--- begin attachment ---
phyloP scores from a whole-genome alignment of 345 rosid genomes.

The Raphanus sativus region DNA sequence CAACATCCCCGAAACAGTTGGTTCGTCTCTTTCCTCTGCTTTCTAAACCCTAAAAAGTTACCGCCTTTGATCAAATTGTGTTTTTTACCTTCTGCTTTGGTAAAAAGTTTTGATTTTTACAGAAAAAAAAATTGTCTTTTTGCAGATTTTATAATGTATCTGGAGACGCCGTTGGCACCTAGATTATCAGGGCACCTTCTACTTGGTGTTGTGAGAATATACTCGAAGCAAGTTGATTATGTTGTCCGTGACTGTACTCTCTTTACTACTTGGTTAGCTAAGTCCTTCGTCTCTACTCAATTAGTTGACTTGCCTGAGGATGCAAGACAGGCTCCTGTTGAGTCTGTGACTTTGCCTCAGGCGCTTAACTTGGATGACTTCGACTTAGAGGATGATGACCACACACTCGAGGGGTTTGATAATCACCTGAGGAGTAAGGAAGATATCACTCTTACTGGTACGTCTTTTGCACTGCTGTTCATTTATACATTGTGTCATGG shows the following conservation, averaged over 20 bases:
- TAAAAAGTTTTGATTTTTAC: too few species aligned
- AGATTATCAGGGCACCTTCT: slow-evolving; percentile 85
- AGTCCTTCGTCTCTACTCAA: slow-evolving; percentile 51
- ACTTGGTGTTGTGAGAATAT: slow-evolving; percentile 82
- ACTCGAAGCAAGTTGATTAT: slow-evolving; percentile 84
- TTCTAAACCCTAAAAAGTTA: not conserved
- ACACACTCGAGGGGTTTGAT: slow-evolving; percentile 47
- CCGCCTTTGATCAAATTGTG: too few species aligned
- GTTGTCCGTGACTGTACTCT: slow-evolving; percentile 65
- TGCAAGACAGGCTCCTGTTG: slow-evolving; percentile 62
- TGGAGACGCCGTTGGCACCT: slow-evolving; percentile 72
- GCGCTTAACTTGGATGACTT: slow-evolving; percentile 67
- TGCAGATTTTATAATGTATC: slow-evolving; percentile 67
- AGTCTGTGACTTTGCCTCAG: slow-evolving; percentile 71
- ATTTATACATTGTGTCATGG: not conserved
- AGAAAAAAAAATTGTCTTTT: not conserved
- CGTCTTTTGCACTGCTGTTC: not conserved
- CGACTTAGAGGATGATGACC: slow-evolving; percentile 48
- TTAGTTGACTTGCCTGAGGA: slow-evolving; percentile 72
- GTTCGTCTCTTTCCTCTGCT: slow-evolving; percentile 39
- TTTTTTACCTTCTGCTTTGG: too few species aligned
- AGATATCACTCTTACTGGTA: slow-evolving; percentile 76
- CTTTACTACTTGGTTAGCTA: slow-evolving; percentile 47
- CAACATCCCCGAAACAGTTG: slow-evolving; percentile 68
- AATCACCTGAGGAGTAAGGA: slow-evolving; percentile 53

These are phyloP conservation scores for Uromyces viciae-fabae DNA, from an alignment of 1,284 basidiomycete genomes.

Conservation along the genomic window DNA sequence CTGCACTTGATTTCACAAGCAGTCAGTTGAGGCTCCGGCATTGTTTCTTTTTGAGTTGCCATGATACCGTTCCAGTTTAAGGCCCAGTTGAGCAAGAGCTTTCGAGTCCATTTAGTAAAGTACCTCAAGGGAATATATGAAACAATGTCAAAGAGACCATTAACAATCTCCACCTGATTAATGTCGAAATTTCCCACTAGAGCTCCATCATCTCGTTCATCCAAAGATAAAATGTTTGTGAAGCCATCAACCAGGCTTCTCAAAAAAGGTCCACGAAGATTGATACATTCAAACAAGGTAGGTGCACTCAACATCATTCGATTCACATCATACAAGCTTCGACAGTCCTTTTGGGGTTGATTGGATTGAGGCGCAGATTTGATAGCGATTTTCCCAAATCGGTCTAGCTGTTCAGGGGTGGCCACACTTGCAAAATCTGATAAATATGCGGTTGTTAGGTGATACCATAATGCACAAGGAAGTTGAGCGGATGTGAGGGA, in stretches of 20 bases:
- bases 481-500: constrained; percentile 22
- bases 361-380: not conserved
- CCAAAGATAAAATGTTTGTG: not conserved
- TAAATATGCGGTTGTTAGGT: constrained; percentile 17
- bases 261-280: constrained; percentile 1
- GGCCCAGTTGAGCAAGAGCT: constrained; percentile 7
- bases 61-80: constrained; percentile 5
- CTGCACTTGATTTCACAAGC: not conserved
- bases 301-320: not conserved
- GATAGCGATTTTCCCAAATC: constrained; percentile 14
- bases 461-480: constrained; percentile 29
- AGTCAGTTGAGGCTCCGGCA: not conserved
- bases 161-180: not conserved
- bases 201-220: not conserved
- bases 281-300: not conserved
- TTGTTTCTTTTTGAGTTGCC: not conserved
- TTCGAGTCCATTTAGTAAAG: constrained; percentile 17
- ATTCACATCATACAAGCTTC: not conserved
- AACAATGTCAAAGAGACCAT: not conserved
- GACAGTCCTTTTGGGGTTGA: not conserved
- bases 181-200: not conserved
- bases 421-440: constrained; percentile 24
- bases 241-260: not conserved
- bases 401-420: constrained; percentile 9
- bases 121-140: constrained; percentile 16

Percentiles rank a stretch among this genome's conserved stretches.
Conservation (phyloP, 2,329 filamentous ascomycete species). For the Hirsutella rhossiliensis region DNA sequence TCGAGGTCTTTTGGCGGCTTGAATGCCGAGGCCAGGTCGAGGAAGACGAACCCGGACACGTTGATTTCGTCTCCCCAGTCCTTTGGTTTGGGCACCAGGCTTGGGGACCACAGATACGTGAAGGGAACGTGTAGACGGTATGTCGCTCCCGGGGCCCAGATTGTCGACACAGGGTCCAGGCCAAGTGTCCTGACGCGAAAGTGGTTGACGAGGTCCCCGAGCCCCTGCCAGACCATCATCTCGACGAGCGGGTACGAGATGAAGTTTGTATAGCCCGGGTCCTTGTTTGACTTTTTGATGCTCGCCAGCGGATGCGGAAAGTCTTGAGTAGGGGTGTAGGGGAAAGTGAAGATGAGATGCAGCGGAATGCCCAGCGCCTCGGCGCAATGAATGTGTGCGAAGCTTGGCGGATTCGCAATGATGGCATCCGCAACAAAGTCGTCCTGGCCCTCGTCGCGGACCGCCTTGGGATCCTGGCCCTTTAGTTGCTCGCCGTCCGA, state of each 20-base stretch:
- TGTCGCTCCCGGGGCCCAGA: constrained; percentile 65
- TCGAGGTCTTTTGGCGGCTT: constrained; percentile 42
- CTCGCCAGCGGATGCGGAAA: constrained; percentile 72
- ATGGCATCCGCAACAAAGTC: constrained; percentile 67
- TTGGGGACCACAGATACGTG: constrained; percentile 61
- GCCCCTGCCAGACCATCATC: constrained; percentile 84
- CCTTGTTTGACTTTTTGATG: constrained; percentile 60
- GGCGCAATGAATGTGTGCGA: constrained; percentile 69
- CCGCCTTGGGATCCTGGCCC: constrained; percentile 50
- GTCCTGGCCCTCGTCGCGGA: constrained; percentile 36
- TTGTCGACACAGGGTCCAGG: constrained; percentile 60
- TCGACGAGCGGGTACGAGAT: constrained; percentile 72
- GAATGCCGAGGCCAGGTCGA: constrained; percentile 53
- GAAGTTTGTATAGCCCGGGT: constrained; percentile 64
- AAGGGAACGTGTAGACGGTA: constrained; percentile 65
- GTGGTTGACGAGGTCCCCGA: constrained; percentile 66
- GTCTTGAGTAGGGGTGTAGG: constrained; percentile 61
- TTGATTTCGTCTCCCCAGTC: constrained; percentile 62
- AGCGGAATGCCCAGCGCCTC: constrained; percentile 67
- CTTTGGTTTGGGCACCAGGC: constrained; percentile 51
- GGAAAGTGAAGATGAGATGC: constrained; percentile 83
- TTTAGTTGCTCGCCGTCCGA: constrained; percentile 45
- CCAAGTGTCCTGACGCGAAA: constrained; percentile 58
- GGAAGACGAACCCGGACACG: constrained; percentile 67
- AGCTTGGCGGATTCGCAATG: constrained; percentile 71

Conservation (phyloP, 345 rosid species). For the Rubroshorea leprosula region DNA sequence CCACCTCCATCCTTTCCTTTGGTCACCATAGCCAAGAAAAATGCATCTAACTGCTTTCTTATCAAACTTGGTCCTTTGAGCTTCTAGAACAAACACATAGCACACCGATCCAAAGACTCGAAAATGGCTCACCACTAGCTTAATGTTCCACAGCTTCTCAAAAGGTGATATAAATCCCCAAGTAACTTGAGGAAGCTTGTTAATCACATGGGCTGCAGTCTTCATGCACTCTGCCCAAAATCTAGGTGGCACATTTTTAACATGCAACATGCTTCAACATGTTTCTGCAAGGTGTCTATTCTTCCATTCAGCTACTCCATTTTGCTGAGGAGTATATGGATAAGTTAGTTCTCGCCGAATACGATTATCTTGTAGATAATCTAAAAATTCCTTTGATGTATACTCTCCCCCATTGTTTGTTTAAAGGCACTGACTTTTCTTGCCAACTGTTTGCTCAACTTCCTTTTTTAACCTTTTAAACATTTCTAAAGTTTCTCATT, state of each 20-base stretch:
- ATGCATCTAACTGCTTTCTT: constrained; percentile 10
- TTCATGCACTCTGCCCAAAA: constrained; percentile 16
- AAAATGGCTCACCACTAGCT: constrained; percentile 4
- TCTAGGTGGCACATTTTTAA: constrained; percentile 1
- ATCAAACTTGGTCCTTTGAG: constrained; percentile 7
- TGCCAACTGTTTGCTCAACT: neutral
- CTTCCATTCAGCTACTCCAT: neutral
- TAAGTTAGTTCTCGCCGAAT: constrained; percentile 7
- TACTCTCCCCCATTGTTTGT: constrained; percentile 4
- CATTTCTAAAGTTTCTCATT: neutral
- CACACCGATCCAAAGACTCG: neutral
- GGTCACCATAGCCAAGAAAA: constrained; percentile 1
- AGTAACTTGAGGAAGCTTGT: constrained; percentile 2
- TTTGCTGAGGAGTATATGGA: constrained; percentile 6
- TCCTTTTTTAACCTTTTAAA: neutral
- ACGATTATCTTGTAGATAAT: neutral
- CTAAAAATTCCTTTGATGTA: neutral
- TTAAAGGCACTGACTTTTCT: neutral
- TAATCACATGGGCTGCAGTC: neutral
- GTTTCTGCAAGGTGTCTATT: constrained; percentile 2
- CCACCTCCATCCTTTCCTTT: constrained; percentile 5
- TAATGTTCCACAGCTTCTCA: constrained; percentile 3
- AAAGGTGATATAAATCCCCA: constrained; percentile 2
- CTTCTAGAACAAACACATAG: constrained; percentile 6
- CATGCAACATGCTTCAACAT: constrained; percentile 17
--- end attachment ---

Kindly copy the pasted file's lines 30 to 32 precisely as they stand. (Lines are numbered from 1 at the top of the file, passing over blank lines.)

- bases 481-500: constrained; percentile 22
- bases 361-380: not conserved
- CCAAAGATAAAATGTTTGTG: not conserved